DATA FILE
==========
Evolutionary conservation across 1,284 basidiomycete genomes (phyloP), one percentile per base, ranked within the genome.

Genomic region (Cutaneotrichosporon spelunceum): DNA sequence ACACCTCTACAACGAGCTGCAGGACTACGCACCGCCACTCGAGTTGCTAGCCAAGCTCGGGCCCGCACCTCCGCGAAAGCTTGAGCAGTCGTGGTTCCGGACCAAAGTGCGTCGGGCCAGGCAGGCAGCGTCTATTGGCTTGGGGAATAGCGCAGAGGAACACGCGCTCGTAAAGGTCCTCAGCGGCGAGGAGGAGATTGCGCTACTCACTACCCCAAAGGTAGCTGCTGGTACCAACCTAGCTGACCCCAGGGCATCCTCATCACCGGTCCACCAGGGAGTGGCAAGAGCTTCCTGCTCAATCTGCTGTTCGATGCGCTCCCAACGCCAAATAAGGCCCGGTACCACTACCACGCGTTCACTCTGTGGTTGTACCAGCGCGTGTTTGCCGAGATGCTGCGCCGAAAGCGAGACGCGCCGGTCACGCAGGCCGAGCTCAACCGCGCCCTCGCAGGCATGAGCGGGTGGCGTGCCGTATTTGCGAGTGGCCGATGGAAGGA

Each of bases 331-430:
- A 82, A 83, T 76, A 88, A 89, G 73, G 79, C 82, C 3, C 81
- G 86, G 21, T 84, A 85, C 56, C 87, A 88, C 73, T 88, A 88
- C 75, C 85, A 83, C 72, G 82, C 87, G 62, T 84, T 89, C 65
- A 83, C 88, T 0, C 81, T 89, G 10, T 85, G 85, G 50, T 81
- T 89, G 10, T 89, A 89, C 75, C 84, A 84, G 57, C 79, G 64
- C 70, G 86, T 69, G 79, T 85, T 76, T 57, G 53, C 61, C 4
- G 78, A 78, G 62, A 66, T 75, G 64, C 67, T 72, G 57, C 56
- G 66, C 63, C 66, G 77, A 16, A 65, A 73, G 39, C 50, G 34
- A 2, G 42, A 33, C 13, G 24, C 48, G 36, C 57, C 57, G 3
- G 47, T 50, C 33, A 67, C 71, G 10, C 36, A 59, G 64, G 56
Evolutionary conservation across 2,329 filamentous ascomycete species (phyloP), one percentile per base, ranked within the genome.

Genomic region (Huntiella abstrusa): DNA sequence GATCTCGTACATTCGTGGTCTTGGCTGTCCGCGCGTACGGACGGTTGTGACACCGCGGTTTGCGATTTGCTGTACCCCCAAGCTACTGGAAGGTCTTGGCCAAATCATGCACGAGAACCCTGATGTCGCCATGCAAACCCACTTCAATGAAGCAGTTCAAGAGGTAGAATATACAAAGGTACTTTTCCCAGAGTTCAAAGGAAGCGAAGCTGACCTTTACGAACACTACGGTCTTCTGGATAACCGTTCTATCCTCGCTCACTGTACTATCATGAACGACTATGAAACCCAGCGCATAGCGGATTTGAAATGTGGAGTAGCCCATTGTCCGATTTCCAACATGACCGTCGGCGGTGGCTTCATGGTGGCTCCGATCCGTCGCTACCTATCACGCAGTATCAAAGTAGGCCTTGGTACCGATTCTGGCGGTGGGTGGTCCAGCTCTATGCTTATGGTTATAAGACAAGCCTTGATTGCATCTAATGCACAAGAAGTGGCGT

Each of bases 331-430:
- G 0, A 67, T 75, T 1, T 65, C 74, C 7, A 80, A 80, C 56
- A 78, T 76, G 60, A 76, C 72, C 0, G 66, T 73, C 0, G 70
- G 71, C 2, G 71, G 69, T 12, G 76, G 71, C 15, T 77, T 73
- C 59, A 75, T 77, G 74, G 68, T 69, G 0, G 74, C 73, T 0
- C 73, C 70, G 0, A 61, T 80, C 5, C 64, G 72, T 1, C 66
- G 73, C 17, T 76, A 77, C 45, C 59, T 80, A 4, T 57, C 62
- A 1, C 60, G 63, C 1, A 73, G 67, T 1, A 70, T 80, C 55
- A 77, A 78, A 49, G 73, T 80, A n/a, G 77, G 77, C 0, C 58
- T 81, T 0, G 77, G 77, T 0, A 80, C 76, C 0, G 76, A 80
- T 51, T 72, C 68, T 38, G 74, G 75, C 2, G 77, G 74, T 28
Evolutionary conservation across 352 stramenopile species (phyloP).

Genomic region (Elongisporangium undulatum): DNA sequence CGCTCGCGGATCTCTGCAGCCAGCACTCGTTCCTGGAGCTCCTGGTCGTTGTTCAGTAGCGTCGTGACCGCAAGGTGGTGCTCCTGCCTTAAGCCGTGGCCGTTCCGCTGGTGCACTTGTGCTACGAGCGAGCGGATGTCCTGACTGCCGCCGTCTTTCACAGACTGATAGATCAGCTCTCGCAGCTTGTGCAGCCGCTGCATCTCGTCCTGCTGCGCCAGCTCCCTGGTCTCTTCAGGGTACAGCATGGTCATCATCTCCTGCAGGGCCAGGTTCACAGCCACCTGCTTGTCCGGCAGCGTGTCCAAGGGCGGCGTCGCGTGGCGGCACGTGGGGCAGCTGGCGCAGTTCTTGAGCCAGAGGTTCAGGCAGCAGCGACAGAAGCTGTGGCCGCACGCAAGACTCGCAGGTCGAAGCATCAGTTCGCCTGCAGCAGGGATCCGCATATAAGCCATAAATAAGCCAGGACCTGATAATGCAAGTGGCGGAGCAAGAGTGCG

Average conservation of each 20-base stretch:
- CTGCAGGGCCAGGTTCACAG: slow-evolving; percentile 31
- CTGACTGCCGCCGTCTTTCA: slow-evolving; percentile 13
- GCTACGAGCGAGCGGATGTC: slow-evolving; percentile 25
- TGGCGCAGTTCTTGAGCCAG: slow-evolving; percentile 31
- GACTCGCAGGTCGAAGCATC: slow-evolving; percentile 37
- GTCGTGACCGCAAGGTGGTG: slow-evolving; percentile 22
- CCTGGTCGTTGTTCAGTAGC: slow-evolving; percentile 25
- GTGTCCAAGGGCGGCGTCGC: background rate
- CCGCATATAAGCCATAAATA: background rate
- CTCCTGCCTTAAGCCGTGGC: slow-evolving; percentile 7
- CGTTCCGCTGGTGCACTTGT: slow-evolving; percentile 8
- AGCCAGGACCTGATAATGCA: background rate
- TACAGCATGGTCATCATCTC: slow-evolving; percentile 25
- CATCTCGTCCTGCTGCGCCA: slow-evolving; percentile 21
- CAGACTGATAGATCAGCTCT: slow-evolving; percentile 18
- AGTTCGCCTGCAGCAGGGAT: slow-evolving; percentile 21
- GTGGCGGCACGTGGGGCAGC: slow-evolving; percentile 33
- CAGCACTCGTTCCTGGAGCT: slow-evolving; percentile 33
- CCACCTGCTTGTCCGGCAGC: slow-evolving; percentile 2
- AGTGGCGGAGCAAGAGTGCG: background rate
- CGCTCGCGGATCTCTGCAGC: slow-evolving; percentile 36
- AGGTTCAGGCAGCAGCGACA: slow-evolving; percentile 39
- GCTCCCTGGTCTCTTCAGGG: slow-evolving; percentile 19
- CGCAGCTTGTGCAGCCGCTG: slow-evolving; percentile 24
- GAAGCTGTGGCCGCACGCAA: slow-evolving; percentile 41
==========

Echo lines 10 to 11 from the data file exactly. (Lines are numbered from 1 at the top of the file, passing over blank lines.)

- G 78, A 78, G 62, A 66, T 75, G 64, C 67, T 72, G 57, C 56
- G 66, C 63, C 66, G 77, A 16, A 65, A 73, G 39, C 50, G 34